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When Star Trek: Deep Space 9 killed off Jadzia Dax, a strong willed woman of skill, they replaced her with Ezri Dax, a very timid, undeveloped woman barely out of her teenage years and mentality. Why was the character designed as such instead of being a Captain Ersatz of Jadzia, the same in all but name? She still took over her predecessors role, but the change is jarring. What was the reasoning behind this casting change?

I ask this because most shows replace a character, for whatever reason (actor fired/quit most often), with an exact copy except for name.

I am looking for behind the scenes information, writer commentary or word of god. The in-universe events are clear and self-explanatory.

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    Not enough for an answer, but I ask this because most shows replace a character, for whatever reason (actor fired/quit most often), with an exact copy except for name. The exception would be when the character is completely "spent"; you have already told all the stories that this character can support (or the ratings are bad) so you want a different character with other characteristics that can give you the opportunity to develop new stories. Sometimes this is done by making the character go amnesic, changing allegiances, suffering an existential moment that changes the way they are... – SJuan76 Sep 16 '16 at 10:00
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    If you're going to literally replace a hugely beloved character, I can imagine making the replacement exactly the same is not likely to be a popular move. This decision made intuitive sense to me. If you're going to change the character, change the character. And it worked very well, both in terms of casting and in terms of plot. – Lightness Races in Orbit Sep 16 '16 at 12:28
  • @LightnessRacesinOrbit I'm guessing an example of what OP has in mind is Daniel Jackson and Jonas Quinn from Stargate SG-1 – Izkata Sep 16 '16 at 18:34
  • @Izkata: Indeed that's a good counter-example. Note that it rather substantially backfired on the producers, according to overwhelming fan response ;) – Lightness Races in Orbit Sep 16 '16 at 18:35
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    @LightnessRacesinOrbit It's just a guess, since he wasn't an "exact copy" - I had to think about when I've ever seen anything like what OP described. Quinn was different with: scientific field, physical ability, personality, not from earth... for me, he was more different from Jackson than Jackson was from Carter. Just not a very good character overall. – Izkata Sep 16 '16 at 18:47
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Well, remember that Trill hosts being super different was part of Dax's whole backstory - it was a pretty huge deal. Curzon Dax was very different from Jadzia Dax. And I'm pretty sure that Jadzia also wasn't a serial-killing psychopath, like Joran Dax. Plus, it was pretty well established in Star Trek: The Next Generation that in a situation like Jadzia's/Dax's - in which the host dies suddenly - that finding a replacement host is pretty much an emergency, and that it's not necessarily easy to transfer hosts. (The 1991 episode "The Host" is pretty much entirely about that.)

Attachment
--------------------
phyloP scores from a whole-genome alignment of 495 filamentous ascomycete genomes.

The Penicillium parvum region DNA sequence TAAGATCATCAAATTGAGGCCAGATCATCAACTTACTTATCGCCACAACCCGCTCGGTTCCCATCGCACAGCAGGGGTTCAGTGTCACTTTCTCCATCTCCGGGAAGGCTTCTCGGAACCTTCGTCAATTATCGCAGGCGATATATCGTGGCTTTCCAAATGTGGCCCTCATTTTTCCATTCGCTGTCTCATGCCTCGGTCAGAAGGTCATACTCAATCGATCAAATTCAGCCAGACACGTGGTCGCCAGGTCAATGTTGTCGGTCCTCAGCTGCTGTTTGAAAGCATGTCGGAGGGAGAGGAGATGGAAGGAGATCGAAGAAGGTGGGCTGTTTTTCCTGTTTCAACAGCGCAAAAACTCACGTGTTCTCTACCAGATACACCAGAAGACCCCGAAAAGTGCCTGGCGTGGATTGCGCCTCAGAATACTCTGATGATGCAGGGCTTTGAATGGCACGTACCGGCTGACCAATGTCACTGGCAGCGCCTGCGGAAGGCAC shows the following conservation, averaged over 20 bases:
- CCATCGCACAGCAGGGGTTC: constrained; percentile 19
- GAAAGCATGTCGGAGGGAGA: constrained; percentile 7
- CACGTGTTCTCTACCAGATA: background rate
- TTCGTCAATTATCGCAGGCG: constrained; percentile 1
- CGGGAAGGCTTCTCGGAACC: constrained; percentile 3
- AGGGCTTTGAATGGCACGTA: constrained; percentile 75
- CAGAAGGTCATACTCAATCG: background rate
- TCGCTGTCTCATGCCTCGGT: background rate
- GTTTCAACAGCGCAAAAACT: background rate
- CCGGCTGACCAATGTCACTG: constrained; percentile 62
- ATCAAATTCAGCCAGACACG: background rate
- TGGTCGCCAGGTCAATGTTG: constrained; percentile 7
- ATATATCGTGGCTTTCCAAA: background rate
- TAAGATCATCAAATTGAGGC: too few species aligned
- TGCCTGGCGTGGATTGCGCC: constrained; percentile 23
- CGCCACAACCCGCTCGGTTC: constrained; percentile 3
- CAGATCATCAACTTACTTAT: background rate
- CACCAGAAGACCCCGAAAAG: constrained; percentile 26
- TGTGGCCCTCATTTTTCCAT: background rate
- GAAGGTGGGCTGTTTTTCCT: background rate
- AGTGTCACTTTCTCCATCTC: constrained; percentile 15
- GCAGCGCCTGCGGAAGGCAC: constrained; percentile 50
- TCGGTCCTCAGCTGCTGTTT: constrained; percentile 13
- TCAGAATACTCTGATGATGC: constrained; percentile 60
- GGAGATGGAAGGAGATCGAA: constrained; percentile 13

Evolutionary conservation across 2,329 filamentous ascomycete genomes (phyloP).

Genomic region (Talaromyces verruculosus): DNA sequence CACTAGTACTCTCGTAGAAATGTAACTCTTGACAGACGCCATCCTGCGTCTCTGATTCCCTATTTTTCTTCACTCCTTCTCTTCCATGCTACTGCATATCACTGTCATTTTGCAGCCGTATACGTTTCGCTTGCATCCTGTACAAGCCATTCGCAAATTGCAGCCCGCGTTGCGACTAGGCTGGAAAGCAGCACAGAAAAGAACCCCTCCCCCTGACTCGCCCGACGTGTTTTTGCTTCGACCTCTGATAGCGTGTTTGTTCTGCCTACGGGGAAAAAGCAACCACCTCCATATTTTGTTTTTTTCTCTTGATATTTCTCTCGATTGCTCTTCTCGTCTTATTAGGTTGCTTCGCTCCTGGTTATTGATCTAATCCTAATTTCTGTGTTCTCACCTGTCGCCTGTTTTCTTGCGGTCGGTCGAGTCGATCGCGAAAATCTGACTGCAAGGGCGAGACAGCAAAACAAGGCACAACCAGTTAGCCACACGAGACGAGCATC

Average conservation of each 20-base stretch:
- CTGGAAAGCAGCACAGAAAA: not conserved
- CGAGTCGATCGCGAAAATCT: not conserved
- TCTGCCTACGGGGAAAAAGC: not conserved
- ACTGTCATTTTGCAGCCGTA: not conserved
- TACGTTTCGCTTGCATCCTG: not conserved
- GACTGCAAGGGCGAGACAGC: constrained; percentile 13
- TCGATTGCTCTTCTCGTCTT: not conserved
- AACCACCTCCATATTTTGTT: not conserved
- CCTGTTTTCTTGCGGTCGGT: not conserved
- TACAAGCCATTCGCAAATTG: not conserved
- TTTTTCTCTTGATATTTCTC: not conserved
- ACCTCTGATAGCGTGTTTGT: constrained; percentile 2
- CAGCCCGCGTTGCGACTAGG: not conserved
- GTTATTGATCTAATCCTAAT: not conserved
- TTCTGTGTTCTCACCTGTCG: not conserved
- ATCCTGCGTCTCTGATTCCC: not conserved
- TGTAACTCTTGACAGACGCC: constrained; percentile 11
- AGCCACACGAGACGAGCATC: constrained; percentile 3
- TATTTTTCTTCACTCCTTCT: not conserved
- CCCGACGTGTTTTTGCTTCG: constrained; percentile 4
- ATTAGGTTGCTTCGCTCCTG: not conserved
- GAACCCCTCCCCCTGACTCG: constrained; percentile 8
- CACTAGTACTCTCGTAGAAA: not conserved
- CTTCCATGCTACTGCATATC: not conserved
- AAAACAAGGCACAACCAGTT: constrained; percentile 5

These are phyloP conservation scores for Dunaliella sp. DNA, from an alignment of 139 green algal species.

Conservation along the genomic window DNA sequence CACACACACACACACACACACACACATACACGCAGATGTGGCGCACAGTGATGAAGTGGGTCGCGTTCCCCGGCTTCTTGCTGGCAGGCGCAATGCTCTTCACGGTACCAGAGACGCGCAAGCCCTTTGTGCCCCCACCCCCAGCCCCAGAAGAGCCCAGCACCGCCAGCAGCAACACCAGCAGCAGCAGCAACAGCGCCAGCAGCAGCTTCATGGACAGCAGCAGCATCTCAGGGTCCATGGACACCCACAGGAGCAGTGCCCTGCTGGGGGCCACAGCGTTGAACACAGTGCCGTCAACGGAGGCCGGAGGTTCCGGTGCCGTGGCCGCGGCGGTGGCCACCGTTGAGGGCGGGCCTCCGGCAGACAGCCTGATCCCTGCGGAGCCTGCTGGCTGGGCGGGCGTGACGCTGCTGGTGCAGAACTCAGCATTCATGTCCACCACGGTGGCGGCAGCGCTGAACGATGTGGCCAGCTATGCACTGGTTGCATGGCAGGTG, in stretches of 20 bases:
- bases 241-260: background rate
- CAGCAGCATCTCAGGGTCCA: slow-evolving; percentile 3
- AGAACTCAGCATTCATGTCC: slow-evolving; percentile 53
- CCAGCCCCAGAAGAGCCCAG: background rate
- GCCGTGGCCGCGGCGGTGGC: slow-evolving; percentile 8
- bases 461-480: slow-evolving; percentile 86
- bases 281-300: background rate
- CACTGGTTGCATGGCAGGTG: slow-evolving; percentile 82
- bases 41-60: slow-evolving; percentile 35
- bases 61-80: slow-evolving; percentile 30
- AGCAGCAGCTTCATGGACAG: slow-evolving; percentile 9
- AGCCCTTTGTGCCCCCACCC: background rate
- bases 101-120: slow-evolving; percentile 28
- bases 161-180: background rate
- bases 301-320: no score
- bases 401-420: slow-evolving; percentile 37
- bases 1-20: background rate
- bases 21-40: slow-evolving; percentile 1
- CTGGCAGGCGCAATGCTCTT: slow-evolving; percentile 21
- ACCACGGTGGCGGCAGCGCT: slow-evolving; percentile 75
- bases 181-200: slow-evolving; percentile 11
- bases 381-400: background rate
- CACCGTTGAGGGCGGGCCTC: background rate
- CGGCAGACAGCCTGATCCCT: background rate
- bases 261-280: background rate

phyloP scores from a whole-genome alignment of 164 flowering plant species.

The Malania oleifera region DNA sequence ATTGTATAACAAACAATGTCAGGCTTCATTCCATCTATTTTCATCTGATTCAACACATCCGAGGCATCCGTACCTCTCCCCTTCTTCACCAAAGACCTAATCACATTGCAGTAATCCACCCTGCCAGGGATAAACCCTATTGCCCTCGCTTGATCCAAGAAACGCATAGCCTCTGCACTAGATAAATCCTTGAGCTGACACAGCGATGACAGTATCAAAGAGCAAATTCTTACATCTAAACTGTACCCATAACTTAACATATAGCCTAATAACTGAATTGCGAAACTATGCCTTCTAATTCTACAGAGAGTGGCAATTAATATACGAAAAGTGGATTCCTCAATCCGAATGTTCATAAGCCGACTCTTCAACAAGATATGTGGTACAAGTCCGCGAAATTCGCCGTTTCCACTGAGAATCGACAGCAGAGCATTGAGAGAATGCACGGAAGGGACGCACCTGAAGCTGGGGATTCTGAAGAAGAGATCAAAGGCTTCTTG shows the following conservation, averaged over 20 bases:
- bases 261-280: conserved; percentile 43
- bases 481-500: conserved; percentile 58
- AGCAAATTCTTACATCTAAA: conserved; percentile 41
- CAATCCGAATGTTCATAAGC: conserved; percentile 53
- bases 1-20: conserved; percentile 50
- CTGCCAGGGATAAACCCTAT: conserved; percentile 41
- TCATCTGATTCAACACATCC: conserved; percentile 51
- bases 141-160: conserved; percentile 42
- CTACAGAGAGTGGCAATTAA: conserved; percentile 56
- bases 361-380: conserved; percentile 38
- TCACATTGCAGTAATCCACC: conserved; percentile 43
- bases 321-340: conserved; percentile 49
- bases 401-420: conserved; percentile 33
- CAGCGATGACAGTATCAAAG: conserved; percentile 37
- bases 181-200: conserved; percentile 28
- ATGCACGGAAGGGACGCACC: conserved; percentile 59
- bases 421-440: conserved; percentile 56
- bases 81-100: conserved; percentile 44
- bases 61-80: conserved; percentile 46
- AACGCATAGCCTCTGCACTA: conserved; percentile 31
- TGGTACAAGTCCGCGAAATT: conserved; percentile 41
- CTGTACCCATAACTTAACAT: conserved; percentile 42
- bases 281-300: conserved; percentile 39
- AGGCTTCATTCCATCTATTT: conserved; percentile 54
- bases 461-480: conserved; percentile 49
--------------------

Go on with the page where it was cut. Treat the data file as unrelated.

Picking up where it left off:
So it would've made sense for Dax's next host (Ezri) to pretty much be the nearest Trill that could be found to minimize the wait for a Trill host (the Next Generation episode establishes that a non-Trill host can only take the symbiont for so long). (As Izkata noted in the comments, Ezri states as much at one point.) Given that and the length, rigor, and selectivity of the training for humanoid Trill to become hosts, it made a lot of sense that the nearest available Trill for said emergency wasn't necessarily fully ready to become a host. (Hence a huge part of the awkwardness that seems to contrast with Jadzia - Jadzia had tons of prep for this, while Ezri's getting used to something that she was thrown into without the slightest bit of preparation.)

In short, given the nature of the show and the way that they'd portrayed Dax's history - not to mention Trill culture and biology - it's pretty logical to have the new host be her own person, which likely influenced how the writers decided to portray Ezri. I haven't found any specific non-plot-related reason for the personality change, but it made sense within the general Star Trek universe in general, and particularly within DS9 itself. (Plus, it made it more interesting than just making a carbon copy of Jadzia, in my humble opinion, but I don't have substantial evidence that any of the producers were thinking along those lines.)

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    TLDR - Ezri is Ezri, Jadzia is Jadzia, and Dax is just along for the ride as a backseat driver. – T.J.L. Sep 16 '16 at 5:25
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    I've updated my question to make my intention more obvious, I'm looking for writer intention, but the in universe explanation – cde Sep 16 '16 at 5:31
  • I also just updated mine to (hopefully) explain why I think this answer is still relevant. – ghostdog Sep 16 '16 at 16:19
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    Note that your second paragraph is basically stated by Ezri at some point; that she was the only Trill around and had no training – Izkata Sep 16 '16 at 18:39

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